Noble Sissle was one of African-American music’s unsung tradition-builders. As half of the duo that composed Shuffle Along, he helped to bring African-American creativity to a new level on the Broadway stage. As a bandleader, Sissle nurtured the careers of vocalist Lena Horne and other important musicians, and he participated fundamentally in the popularization of African-American jazz and pop in Europe. Sissle went on to compose memorable jazz tunes like I’m Just Wild About Harry and Shuffle Along. His song Viper Mad was in Woody Allen’s film Sweet and Lowdown.
This week Flavorwire listed the ten most essential Civil Rights photographers. As we looked at the photos, We wanted to focus on Bill Hudson, an Associated Press photographer at that time. His images reminds us of the Arab Spring that shocked the world in 2011. Freedom doesn’t come without struggle. As we begin this new year, it is our hope that we can move from protest to real action that would lead to real hope.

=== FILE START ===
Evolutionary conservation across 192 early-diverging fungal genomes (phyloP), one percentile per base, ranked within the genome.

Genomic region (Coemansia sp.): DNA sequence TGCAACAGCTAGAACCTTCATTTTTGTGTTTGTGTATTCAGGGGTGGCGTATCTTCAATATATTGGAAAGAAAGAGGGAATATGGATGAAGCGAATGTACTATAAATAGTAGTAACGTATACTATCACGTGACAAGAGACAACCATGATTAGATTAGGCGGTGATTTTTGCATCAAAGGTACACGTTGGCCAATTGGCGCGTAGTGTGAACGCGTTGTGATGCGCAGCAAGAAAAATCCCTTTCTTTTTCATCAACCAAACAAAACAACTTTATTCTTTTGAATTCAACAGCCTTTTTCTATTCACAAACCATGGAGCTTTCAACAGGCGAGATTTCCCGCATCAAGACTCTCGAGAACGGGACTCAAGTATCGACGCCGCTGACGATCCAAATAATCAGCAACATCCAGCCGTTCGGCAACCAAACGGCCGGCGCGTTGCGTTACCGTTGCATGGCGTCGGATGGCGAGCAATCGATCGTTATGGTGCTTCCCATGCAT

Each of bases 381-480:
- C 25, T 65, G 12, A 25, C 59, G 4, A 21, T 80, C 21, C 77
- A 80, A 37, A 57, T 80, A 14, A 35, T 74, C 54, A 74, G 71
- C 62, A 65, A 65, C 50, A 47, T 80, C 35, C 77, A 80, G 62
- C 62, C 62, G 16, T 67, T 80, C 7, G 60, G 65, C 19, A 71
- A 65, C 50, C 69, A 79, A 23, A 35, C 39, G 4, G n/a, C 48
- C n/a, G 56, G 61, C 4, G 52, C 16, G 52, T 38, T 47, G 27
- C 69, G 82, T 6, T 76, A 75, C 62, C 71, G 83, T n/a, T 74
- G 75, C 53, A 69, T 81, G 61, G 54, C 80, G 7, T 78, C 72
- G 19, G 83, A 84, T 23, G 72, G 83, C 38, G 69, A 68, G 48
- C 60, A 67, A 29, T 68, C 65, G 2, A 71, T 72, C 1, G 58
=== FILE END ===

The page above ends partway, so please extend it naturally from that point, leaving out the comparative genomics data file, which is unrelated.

The Story Behind the Photo:
On July 15, 1963, photographer Bill Hudson snapped this photograph as members of the Birmingham Fire Department turned their hoses full force on civil rights demonstrators. It wasn’t the first time that Hudson and other photographers and cameramen of the era captured such striking images that stirred the nation’s moral consciousness and inspired national and international support for the black struggle for equal rights. In an interview years later, Hudson said that his only priorities were “making pictures and staying alive” and not getting hit by one of those high-pressure water hoses or bit by a dog.
In the spring of 1963, Martin Luther King, Jr. and the Southern Christian Leadership Coalition led a strategic campaign in Birmingham, Alabama that was aimed at ending the city’s segregation policies and practices. Through sit-ins, kneel-ins, boycotts, marches, and mass meetings, demonstrators also hoped to pressure business leader s to open retail jobs and employment to people of all races. By intentionally provoking arrest through non-violent direct action, King believed that if they could “crack Birmingham” then they could “crack the South” and dismantle Jim Crow.